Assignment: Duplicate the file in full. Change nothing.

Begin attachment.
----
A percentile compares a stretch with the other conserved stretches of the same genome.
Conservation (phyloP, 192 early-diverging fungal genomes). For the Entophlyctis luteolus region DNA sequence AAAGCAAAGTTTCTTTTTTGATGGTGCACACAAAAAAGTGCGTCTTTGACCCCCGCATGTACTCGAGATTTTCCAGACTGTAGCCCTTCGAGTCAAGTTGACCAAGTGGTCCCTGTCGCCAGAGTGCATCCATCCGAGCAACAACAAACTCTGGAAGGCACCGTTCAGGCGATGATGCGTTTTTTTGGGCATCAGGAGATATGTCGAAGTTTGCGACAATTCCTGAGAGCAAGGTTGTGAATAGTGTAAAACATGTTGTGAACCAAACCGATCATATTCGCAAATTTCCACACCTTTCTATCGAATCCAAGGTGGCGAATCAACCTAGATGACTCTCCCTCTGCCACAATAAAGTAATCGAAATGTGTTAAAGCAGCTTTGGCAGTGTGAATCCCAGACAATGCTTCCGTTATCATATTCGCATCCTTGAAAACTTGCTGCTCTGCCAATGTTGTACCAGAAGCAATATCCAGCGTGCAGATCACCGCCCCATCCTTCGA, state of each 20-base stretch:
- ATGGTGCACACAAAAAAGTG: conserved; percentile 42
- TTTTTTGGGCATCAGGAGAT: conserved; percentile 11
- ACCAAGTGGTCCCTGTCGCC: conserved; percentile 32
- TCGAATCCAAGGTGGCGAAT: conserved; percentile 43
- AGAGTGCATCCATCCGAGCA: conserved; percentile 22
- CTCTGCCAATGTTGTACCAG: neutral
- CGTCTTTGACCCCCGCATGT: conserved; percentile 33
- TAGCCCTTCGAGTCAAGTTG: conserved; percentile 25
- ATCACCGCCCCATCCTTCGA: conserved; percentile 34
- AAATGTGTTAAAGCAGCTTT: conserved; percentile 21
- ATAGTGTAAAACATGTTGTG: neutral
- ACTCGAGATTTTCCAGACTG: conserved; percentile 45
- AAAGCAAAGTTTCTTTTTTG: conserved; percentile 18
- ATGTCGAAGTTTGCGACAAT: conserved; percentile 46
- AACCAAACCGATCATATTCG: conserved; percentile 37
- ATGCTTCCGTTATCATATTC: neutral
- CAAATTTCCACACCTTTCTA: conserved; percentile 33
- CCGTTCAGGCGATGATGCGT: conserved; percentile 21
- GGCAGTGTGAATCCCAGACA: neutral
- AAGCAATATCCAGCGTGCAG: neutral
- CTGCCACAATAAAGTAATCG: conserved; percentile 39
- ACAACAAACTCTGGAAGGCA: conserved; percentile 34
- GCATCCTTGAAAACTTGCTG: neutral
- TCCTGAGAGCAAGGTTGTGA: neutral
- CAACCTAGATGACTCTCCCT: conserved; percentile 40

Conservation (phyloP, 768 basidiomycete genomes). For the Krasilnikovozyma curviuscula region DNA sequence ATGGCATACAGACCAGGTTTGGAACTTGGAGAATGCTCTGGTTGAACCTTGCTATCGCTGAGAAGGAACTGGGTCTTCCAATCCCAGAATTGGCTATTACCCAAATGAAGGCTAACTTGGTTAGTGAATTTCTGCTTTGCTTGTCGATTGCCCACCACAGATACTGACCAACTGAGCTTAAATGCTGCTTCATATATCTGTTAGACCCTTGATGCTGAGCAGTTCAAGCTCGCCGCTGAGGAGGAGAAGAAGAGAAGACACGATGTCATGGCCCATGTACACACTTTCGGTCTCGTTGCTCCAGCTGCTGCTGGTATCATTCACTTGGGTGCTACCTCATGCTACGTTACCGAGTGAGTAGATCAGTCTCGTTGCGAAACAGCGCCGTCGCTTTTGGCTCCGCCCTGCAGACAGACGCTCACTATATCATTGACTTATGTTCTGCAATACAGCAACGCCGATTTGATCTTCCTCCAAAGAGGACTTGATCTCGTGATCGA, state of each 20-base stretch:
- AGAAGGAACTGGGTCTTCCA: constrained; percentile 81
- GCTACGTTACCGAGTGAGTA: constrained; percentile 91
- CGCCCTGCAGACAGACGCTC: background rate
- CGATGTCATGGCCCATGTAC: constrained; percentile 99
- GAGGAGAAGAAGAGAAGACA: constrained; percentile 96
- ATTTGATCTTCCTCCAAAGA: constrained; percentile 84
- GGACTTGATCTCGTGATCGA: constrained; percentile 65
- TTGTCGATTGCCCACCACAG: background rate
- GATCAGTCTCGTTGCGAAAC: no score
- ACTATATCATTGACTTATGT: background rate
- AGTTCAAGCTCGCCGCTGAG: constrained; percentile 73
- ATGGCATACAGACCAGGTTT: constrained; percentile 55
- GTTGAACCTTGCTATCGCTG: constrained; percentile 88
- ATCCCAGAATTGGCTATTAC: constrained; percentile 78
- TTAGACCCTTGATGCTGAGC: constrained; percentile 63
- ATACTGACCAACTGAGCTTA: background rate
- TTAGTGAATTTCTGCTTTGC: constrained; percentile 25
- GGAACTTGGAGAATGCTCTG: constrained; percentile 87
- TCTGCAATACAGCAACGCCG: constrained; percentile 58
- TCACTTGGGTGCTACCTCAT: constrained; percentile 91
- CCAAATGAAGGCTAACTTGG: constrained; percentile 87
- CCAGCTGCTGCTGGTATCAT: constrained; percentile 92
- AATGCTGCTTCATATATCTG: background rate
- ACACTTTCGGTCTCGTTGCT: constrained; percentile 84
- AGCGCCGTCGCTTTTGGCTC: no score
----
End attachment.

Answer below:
A percentile compares a stretch with the other conserved stretches of the same genome.
Conservation (phyloP, 192 early-diverging fungal genomes). For the Entophlyctis luteolus region DNA sequence AAAGCAAAGTTTCTTTTTTGATGGTGCACACAAAAAAGTGCGTCTTTGACCCCCGCATGTACTCGAGATTTTCCAGACTGTAGCCCTTCGAGTCAAGTTGACCAAGTGGTCCCTGTCGCCAGAGTGCATCCATCCGAGCAACAACAAACTCTGGAAGGCACCGTTCAGGCGATGATGCGTTTTTTTGGGCATCAGGAGATATGTCGAAGTTTGCGACAATTCCTGAGAGCAAGGTTGTGAATAGTGTAAAACATGTTGTGAACCAAACCGATCATATTCGCAAATTTCCACACCTTTCTATCGAATCCAAGGTGGCGAATCAACCTAGATGACTCTCCCTCTGCCACAATAAAGTAATCGAAATGTGTTAAAGCAGCTTTGGCAGTGTGAATCCCAGACAATGCTTCCGTTATCATATTCGCATCCTTGAAAACTTGCTGCTCTGCCAATGTTGTACCAGAAGCAATATCCAGCGTGCAGATCACCGCCCCATCCTTCGA, state of each 20-base stretch:
- ATGGTGCACACAAAAAAGTG: conserved; percentile 42
- TTTTTTGGGCATCAGGAGAT: conserved; percentile 11
- ACCAAGTGGTCCCTGTCGCC: conserved; percentile 32
- TCGAATCCAAGGTGGCGAAT: conserved; percentile 43
- AGAGTGCATCCATCCGAGCA: conserved; percentile 22
- CTCTGCCAATGTTGTACCAG: neutral
- CGTCTTTGACCCCCGCATGT: conserved; percentile 33
- TAGCCCTTCGAGTCAAGTTG: conserved; percentile 25
- ATCACCGCCCCATCCTTCGA: conserved; percentile 34
- AAATGTGTTAAAGCAGCTTT: conserved; percentile 21
- ATAGTGTAAAACATGTTGTG: neutral
- ACTCGAGATTTTCCAGACTG: conserved; percentile 45
- AAAGCAAAGTTTCTTTTTTG: conserved; percentile 18
- ATGTCGAAGTTTGCGACAAT: conserved; percentile 46
- AACCAAACCGATCATATTCG: conserved; percentile 37
- ATGCTTCCGTTATCATATTC: neutral
- CAAATTTCCACACCTTTCTA: conserved; percentile 33
- CCGTTCAGGCGATGATGCGT: conserved; percentile 21
- GGCAGTGTGAATCCCAGACA: neutral
- AAGCAATATCCAGCGTGCAG: neutral
- CTGCCACAATAAAGTAATCG: conserved; percentile 39
- ACAACAAACTCTGGAAGGCA: conserved; percentile 34
- GCATCCTTGAAAACTTGCTG: neutral
- TCCTGAGAGCAAGGTTGTGA: neutral
- CAACCTAGATGACTCTCCCT: conserved; percentile 40

Conservation (phyloP, 768 basidiomycete genomes). For the Krasilnikovozyma curviuscula region DNA sequence ATGGCATACAGACCAGGTTTGGAACTTGGAGAATGCTCTGGTTGAACCTTGCTATCGCTGAGAAGGAACTGGGTCTTCCAATCCCAGAATTGGCTATTACCCAAATGAAGGCTAACTTGGTTAGTGAATTTCTGCTTTGCTTGTCGATTGCCCACCACAGATACTGACCAACTGAGCTTAAATGCTGCTTCATATATCTGTTAGACCCTTGATGCTGAGCAGTTCAAGCTCGCCGCTGAGGAGGAGAAGAAGAGAAGACACGATGTCATGGCCCATGTACACACTTTCGGTCTCGTTGCTCCAGCTGCTGCTGGTATCATTCACTTGGGTGCTACCTCATGCTACGTTACCGAGTGAGTAGATCAGTCTCGTTGCGAAACAGCGCCGTCGCTTTTGGCTCCGCCCTGCAGACAGACGCTCACTATATCATTGACTTATGTTCTGCAATACAGCAACGCCGATTTGATCTTCCTCCAAAGAGGACTTGATCTCGTGATCGA, state of each 20-base stretch:
- AGAAGGAACTGGGTCTTCCA: constrained; percentile 81
- GCTACGTTACCGAGTGAGTA: constrained; percentile 91
- CGCCCTGCAGACAGACGCTC: background rate
- CGATGTCATGGCCCATGTAC: constrained; percentile 99
- GAGGAGAAGAAGAGAAGACA: constrained; percentile 96
- ATTTGATCTTCCTCCAAAGA: constrained; percentile 84
- GGACTTGATCTCGTGATCGA: constrained; percentile 65
- TTGTCGATTGCCCACCACAG: background rate
- GATCAGTCTCGTTGCGAAAC: no score
- ACTATATCATTGACTTATGT: background rate
- AGTTCAAGCTCGCCGCTGAG: constrained; percentile 73
- ATGGCATACAGACCAGGTTT: constrained; percentile 55
- GTTGAACCTTGCTATCGCTG: constrained; percentile 88
- ATCCCAGAATTGGCTATTAC: constrained; percentile 78
- TTAGACCCTTGATGCTGAGC: constrained; percentile 63
- ATACTGACCAACTGAGCTTA: background rate
- TTAGTGAATTTCTGCTTTGC: constrained; percentile 25
- GGAACTTGGAGAATGCTCTG: constrained; percentile 87
- TCTGCAATACAGCAACGCCG: constrained; percentile 58
- TCACTTGGGTGCTACCTCAT: constrained; percentile 91
- CCAAATGAAGGCTAACTTGG: constrained; percentile 87
- CCAGCTGCTGCTGGTATCAT: constrained; percentile 92
- AATGCTGCTTCATATATCTG: background rate
- ACACTTTCGGTCTCGTTGCT: constrained; percentile 84
- AGCGCCGTCGCTTTTGGCTC: no score